So You Graduated Yoga Teacher Training—Now What?

A lot of new yoga teachers feel lost and slightly overwhelmed once the cocoon of Teacher Training has been shed. Learn how to get you yoga teaching career started.
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A lot of new yoga teachers feel lost and slightly overwhelmed once the cocoon of Teacher Training has been shed. Learn how to get you yoga teaching career started.
teacher, teach, teachers plus

Congratulations on your accomplishment. Now discover some of the necessary next steps that will help you get started as a yoga teacher after completing your first YTT.

While a good teacher training will have helped prepare you for the next step, the truth is that the majority of new yoga teachers feel lost and slightly overwhelmed once the cocoon of Teacher Training has been shed. You’ve endured endless hours of training and have earned your teaching certification, now what?

For starters, don’t quit your day job (just yet) and don’t bank on becoming a yoga celebrity on Instagram to build your career. Put in the time, develop a self-practice, keep studying and teach, teach, teach whenever and whoever you can.

5 Steps to Take After Graduating from Yoga Teacher Training

1. Take care of business.

Before you forget, register with Yoga Alliance and get liability insurance. Registering is simple on yogaalliance.org, and once your profile is up don’t forget to input your continuing education hours as you deepen your studies. Additionally, liability insurance is an absolute must. Check out Yoga Journal’s TeachersPlus for more information.

2. Assist.

I cannot say enough about assisting. Find a teacher and class that you can assist for at least three months. Assisting is the best way to gain hands-on experience while continuing to learn from a veteran teacher and develop a presence in the studio’s community.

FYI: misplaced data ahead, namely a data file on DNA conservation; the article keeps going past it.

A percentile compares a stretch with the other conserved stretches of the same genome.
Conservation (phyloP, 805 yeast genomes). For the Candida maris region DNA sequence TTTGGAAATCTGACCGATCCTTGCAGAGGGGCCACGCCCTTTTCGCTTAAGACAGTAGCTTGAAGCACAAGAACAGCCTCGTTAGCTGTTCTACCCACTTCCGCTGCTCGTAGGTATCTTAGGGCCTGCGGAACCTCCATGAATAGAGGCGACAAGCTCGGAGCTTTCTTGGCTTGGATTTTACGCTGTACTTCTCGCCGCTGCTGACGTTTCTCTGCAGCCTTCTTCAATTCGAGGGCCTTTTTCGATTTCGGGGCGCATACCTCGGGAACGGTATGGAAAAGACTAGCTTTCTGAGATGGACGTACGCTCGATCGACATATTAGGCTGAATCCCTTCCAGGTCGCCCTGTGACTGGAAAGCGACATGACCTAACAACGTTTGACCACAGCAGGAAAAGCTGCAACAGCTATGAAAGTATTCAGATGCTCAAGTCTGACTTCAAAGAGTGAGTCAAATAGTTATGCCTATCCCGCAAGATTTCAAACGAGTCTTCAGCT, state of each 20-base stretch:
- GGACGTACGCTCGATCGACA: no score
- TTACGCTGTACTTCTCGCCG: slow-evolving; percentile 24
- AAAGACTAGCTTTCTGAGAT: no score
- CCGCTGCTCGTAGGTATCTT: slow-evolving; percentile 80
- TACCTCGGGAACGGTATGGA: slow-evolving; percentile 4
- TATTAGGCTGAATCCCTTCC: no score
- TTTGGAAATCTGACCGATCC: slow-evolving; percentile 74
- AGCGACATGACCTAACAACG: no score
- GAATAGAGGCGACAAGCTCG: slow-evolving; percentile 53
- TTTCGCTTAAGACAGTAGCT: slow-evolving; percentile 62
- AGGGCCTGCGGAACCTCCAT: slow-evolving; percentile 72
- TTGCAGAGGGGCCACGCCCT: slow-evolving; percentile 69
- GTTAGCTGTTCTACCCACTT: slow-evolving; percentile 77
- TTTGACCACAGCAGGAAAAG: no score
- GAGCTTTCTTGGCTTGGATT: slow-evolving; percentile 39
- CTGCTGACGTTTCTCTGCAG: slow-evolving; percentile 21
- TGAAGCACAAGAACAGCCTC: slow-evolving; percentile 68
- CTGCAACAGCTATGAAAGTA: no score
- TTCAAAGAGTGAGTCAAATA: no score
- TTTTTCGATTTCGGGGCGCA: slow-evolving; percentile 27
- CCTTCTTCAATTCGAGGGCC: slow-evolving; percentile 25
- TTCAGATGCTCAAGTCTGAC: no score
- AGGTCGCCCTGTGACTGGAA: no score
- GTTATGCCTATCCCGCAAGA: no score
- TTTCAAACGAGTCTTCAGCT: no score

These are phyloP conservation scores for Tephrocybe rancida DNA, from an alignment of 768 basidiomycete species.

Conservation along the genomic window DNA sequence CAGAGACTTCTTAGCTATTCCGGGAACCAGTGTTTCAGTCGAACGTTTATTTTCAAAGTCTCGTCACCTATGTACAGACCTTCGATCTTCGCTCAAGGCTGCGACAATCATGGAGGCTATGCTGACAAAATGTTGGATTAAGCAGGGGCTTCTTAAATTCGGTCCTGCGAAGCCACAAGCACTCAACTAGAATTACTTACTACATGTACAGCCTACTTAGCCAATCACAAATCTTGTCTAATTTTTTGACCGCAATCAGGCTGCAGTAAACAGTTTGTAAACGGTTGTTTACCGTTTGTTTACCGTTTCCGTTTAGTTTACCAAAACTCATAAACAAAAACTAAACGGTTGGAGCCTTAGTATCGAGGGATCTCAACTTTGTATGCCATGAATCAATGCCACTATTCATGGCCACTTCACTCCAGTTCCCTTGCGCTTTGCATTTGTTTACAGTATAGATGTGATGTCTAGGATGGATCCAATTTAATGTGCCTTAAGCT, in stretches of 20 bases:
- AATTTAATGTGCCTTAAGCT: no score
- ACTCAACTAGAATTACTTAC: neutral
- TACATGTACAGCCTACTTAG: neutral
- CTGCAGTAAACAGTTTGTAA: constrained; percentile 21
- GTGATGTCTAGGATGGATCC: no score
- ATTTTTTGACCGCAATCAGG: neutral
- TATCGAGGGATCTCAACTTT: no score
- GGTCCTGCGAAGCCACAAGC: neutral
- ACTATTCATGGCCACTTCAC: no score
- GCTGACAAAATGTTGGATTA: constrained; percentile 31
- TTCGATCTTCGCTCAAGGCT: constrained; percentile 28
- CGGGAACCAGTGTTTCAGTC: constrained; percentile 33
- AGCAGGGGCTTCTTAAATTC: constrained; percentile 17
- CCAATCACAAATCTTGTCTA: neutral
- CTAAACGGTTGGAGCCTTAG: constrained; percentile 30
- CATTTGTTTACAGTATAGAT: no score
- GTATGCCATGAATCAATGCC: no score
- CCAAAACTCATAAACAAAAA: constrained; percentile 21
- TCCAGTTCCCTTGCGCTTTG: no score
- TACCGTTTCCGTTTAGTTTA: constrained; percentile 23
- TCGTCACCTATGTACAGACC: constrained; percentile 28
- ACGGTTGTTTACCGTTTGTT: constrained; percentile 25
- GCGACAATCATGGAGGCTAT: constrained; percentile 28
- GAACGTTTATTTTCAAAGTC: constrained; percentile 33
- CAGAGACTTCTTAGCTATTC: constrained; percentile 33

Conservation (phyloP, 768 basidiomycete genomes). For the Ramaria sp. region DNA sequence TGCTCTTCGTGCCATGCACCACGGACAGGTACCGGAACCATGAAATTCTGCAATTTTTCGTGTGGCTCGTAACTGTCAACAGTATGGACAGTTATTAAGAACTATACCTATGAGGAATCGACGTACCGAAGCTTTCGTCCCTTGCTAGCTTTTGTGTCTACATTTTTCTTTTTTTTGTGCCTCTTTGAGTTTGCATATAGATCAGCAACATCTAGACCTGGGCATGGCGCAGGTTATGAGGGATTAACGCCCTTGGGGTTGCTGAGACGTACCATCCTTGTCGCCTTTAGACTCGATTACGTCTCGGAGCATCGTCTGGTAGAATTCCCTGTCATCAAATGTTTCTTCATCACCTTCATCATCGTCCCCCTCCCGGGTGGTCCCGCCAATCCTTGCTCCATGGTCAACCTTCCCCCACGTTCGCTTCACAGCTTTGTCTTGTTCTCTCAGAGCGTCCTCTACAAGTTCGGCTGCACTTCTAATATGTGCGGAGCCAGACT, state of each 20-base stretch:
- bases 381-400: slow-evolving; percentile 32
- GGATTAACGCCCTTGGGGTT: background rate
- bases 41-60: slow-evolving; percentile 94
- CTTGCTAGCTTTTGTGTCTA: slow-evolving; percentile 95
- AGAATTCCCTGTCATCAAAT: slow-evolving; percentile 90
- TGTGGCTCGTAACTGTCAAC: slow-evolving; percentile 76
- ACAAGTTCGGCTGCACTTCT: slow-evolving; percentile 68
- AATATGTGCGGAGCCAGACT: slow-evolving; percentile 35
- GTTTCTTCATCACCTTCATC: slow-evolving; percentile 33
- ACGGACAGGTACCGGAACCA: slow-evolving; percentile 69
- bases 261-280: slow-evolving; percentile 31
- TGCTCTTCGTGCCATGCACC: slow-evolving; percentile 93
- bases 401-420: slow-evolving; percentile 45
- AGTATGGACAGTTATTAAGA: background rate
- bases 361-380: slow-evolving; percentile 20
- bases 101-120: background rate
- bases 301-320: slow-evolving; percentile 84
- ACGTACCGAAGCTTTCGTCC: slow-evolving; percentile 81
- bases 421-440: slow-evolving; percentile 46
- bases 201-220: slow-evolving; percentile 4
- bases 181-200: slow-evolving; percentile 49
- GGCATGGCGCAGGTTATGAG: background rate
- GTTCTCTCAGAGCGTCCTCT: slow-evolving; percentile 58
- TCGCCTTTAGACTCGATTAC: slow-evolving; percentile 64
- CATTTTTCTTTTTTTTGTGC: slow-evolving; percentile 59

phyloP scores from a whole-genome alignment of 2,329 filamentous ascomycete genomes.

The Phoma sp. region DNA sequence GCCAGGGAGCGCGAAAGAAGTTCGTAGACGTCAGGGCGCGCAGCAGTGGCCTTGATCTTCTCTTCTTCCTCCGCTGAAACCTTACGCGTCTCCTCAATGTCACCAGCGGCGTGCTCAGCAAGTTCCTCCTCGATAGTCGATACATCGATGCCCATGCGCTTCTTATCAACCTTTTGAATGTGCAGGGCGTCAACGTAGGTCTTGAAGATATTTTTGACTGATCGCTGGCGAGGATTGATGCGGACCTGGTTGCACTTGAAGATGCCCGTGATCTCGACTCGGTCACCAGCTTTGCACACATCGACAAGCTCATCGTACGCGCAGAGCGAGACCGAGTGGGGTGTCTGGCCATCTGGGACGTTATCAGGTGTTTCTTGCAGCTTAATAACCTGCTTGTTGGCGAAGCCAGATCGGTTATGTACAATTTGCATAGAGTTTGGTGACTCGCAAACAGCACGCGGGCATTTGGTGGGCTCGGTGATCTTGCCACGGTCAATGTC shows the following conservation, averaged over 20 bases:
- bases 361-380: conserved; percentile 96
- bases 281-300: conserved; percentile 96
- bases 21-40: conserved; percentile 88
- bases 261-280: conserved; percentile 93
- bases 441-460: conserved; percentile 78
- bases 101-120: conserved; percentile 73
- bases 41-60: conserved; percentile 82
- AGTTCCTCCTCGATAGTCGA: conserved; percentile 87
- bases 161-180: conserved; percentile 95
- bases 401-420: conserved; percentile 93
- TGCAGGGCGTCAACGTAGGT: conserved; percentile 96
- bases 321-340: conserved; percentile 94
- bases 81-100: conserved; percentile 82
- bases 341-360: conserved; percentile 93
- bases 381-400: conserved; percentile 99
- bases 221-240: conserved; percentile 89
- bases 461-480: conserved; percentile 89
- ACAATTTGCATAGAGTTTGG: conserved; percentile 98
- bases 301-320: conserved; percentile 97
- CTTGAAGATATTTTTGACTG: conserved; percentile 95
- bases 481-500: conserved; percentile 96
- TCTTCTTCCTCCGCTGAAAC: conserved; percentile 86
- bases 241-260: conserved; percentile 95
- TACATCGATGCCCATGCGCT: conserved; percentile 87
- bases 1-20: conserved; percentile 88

3. Teach your family and friends.

A great way to become comfortable teaching is to practice on an audience that already loves you. Organize small weekend classes at the park, invite your buddies over for an afternoon of yoga, and offer private sessions to family and friends of all ages and ability levels. Ask for feedback from those you trust.

4. Get on studio sub lists.

Talk to the studio where you practice most, start to practice at the studios where you’re interested in teaching, and ask the studio manager if you can be placed on their sub list. Tell the studio owners and the teachers that you’re available to sub and say yes to as many opportunities as possible. It's one of the hardest things you’ll do as a new teacher, but subbing gives you great exposure and plenty of practice.

5. Head to the gym.

While it may not be your dream teaching job, gyms (especially smaller gyms) are always looking for teachers to add to their roster. You’ll also get great experience teaching a wider population at a gym without the pressure that seems to come with teaching at an established studio.

Teachers, explore the newly improved TeachersPlus. Protect yourself with liability insurance and build your business with a dozen valuable benefits, including a free teacher profile on our national directory. Plus, find answers to all your questions about teaching.

ABOUT OUR WRITER
Meagan McCrary is a 500 E-RYT and writer with a passion for helping people find more comfort, clarity, compassion, and joy on the mat and in life. She’s the author of Pick Your Yoga Practice: Exploring and Understanding Different Styles of Yoga, an encyclopedia of modern yoga systems. You can find her teaching and retreat schedule, along with her latest offerings at MeaganMcCrary.com, as well as on Facebook , Twitter and Instagram.